Song Of Love
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The intertwined lives of the three musical legends form A Song of Love, a sumptuously produced and skillfully played biopic set to 11 musical pieces that include Schumann's poignant Arabeske, Brahms' tender Lullaby and the Mephisto Waltz of Franz Liszt. Katharine Hepburn portrays renowned pianist Wieck, married to troubled Schumann (Paul Henreid) yet romantically admired by Brahms (Robert
Walker). And virtuoso pianist Artur Rubenstein ghosts the recorded pieces that the stars, in a deft display of acting prowess, seem to play on screen. Bravo to all!
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Top Customer Reviews
There is also a strong soap opera element in that young Johannus Brahms (Robert Walker) comes to live with the Schumanns, falls in love with Clara, and even proposed to her after Robert dies. Without spending a lot of time reading about the lives of the Great Composers, it is my understanding that this particular romantic plot twist did not really happen. But then you know how Hollywood feels about being historically accurate.
"Song of Love" opens with Clara playing the dazzling finale from Liszt's Piano Concerto No. 2. The actual piano playing for the film was performed by Artur Rubinstein. Hepburn worked daily with one of his pupils, pianist Laura Dubman, on fundamentals and techniques down to the distinctive hand posture for playing the piano used during that period. This Meryl Streep like devotion to the details paid off brilliantly and the illusion that Hepburn is actually playing is quite impressive.Read more ›
"Even a subdued Hepburn seems to be more than a match for the men in this movie, although as portrayed in the film Schumann and Brahms are a pretty clueless pair."
I don't quite get that statement. "More than a match"? Schumann and Brahms are clueless about what? They all seem to have a wonderful time together.
"The audience ends up identifying with Liszt, who you get the feeling always knows how talented the lesser beings really are in this story."
That's a pretty pompous thing to say. Brahms and Schumann are the "lesser beings" to Liszt? That's like saying Beethoven was a lesser being to Mozart. What he may be responding to is Liszt as played by Henry Danielle, who is always masterful, whether playing his usual heel or, as here, a good guy.
He also refers to Song of Love as being "sanitized." That implies that there was something in the true story to be sanitized. I didn't think there was. I always thought of the Schumanns like the Brownings: love conquers paternal tyranny.
And as did the Brownings, so did the Schumanns help define an age - the Romantic Age. This is the era when artists were supposed to suffer for art or love. Schubert and Shelley were the icons. "Live for your art and die young!" If you weren't an artist, just plug in "love," like Rudolf at Mayerling. If one is aware of this context, then the film's melodrama becomes easier to accept.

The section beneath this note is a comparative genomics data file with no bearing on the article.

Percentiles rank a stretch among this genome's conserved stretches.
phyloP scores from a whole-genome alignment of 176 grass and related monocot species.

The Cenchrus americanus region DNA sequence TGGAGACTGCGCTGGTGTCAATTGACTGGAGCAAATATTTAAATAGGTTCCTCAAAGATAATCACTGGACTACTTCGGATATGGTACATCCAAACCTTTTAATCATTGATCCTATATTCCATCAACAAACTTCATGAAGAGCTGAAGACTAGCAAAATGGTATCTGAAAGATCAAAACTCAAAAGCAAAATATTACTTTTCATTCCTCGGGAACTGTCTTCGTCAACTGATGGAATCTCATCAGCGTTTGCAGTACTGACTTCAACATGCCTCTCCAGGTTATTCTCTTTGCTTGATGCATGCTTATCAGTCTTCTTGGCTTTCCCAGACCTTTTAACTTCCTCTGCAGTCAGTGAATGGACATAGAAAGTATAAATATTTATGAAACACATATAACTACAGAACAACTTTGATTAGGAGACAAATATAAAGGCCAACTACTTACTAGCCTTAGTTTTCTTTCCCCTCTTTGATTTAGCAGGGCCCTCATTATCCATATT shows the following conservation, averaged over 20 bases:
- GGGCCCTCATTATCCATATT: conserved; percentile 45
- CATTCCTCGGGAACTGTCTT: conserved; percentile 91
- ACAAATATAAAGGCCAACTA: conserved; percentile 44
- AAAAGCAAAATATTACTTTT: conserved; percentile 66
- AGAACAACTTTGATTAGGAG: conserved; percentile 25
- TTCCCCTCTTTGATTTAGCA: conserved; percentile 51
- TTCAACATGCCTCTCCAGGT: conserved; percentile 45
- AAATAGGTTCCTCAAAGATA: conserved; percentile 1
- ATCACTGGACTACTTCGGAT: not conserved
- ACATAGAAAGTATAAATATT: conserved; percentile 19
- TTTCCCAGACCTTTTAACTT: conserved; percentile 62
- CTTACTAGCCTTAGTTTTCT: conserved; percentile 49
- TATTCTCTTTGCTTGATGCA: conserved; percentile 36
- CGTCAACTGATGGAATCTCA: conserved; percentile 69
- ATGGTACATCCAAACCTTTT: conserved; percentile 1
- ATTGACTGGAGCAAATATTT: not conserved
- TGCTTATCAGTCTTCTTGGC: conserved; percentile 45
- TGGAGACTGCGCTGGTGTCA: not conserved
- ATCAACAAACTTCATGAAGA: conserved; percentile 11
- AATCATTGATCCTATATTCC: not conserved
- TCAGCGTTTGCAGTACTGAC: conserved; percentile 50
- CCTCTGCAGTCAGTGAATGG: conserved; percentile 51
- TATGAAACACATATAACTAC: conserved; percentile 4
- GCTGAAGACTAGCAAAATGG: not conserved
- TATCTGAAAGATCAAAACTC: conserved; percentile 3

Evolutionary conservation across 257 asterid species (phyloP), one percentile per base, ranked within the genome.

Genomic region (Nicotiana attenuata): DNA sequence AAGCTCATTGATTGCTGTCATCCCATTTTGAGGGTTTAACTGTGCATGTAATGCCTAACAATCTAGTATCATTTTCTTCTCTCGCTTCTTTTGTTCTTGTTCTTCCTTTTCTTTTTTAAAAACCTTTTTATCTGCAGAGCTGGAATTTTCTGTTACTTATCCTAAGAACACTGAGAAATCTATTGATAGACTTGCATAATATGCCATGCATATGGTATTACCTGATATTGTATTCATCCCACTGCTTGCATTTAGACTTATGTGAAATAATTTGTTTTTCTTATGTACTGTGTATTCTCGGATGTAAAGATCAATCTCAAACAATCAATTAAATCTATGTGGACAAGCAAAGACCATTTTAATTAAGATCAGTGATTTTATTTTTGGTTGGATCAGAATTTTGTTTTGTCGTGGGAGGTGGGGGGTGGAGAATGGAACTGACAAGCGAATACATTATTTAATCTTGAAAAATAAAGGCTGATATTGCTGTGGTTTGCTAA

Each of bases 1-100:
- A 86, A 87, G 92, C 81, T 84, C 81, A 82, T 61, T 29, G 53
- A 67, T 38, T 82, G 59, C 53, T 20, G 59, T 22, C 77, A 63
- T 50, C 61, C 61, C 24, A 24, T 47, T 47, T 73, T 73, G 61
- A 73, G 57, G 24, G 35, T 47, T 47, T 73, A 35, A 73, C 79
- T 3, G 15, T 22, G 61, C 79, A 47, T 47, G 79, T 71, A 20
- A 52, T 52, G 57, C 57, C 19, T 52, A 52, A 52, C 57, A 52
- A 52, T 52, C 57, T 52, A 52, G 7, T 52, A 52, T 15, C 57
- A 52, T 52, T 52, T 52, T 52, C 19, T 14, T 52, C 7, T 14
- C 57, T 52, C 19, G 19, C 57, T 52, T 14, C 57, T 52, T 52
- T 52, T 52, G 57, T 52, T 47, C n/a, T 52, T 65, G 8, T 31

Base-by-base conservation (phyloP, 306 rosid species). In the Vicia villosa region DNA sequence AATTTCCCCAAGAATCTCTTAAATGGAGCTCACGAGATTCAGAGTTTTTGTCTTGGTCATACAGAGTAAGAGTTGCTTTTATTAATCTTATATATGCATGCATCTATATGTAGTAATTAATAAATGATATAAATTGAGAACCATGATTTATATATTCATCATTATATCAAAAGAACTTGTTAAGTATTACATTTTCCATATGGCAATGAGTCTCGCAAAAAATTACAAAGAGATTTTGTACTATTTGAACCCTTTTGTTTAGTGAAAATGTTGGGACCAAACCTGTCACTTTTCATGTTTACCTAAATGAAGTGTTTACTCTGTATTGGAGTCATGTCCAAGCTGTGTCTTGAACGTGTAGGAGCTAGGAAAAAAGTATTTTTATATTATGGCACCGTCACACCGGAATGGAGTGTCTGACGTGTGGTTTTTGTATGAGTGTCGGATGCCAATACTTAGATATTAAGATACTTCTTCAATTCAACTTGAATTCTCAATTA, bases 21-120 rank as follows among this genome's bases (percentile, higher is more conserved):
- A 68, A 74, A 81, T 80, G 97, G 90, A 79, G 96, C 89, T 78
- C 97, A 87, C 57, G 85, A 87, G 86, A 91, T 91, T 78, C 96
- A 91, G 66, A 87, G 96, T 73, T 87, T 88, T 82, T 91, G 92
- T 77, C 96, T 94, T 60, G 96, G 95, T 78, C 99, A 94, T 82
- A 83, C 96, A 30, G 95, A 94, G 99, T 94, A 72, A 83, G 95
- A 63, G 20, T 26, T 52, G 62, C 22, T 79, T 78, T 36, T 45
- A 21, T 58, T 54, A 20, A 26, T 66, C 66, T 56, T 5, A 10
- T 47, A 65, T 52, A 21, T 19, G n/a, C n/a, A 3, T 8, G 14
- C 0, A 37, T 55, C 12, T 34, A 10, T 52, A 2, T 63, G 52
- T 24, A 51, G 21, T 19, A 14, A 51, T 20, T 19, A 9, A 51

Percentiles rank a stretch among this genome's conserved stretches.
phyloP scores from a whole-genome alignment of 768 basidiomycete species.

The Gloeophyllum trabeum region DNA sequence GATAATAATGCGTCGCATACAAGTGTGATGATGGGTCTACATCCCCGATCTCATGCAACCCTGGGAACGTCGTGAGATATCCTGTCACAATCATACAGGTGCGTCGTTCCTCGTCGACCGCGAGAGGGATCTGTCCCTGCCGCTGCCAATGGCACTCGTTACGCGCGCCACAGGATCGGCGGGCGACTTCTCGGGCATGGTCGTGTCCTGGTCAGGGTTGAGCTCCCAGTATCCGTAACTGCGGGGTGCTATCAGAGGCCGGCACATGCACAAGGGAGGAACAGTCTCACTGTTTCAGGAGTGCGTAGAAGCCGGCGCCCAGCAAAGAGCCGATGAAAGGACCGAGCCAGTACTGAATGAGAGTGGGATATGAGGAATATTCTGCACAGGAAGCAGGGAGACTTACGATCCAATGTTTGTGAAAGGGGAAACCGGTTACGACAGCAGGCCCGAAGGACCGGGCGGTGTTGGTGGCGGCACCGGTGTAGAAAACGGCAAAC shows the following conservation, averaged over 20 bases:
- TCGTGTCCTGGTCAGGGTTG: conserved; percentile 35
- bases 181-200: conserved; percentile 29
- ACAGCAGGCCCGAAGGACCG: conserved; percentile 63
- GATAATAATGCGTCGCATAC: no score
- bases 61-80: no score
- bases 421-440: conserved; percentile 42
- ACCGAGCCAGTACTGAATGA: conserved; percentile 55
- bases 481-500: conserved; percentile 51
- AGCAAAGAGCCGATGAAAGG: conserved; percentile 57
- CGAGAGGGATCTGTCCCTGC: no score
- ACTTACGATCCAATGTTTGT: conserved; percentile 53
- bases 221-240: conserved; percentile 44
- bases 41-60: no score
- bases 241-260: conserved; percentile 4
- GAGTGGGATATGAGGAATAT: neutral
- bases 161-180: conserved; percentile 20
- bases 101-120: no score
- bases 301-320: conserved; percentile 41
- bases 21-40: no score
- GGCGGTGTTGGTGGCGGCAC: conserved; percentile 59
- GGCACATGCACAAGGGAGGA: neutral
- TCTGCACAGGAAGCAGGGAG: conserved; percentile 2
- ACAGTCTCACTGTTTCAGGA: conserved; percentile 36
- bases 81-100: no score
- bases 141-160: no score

Another issue I have with the other reviewer is his dismissal of how Hollywood treats history. I think if one did more research and less opinionating, they would find that the Hollywood of the studio system is conscientious about historical accuracy, unless one wishes to quibble.Read more ›
This one's a hanky-dampener's delight.
In 1840. pianist Clara Wieck (Hepburn) gives up a successful concert career to be housefraü to new husband, composer Robert Schumann (Henreid). The years bless them with seven children, but sadly Robert is victim of a progressive mental illness (no mention here that it may have been caused by mercury used to treat his VD). He ends up in an asylum after a suicide attempt and dies there, leaving a widow in deep financial straits.
Clara rejects the romantic overtures of young Johannes Brahms, who'd fancied her since he unexpectedly showed up on the Schummans' doorstep some years earlier. The widow Schumann determines to return to performing, and becomes a zealous advocate of her dear departed's work.
Kate Hepburn does remarkably well mimicking a concert pianist (performances are by Artur Rubenstein). Kudos to Henry Daniell for his portrayal of Franz Liszt. "Song of Love" is a period melodrama filled with glorious music and interesting people.
The earlier COLUMBIA bio, A SONG TO REMEMBER (1945) explores the life and career of another Romantic-era composer, Frédéric Chopin.
Parenthetical number preceding title is a 1 to 10 viewer poll rating found at a film resource website.
(6.6) Song of Love (1947) - Katharine Hepburn/Paul Henreid/Robert Walker/Henry Daniell/Leo G.Carroll/George Chakiris
Most Recent Customer Reviews
I like Katherine Hepburn and her movies. This was not outstanding, but worth a viewing.Published 9 days ago by Ellen Merritt
My mom was looking all over for this... you made her year!Published 2 months ago by Patrick J. Manteufel
Wonderful, fun and a bit campy, especially when Kate attempts to simulate piano-playing. What a beauty she was!Published 4 months ago by dodo
I saw this film in 1949 in the theater and greatly influenced my interest in classical music which has enriched my life tremendously. Read morePublished 6 months ago by Joel CBS
One of the least known of Katharine Hepburn's films..she delivers a sterling performance as always and this movie is a "must-have" for any classical musicians as it... Read morePublished 7 months ago by littley
What a love story. It doesn't matter how old this film is because it is a period piece but the acting and the music are mesmerizing!Published 8 months ago by BAS
A VERY HOLLYWOOD RENDITION OF A VERY GERMANIC TALE.
STILL FUN TO WATCH.
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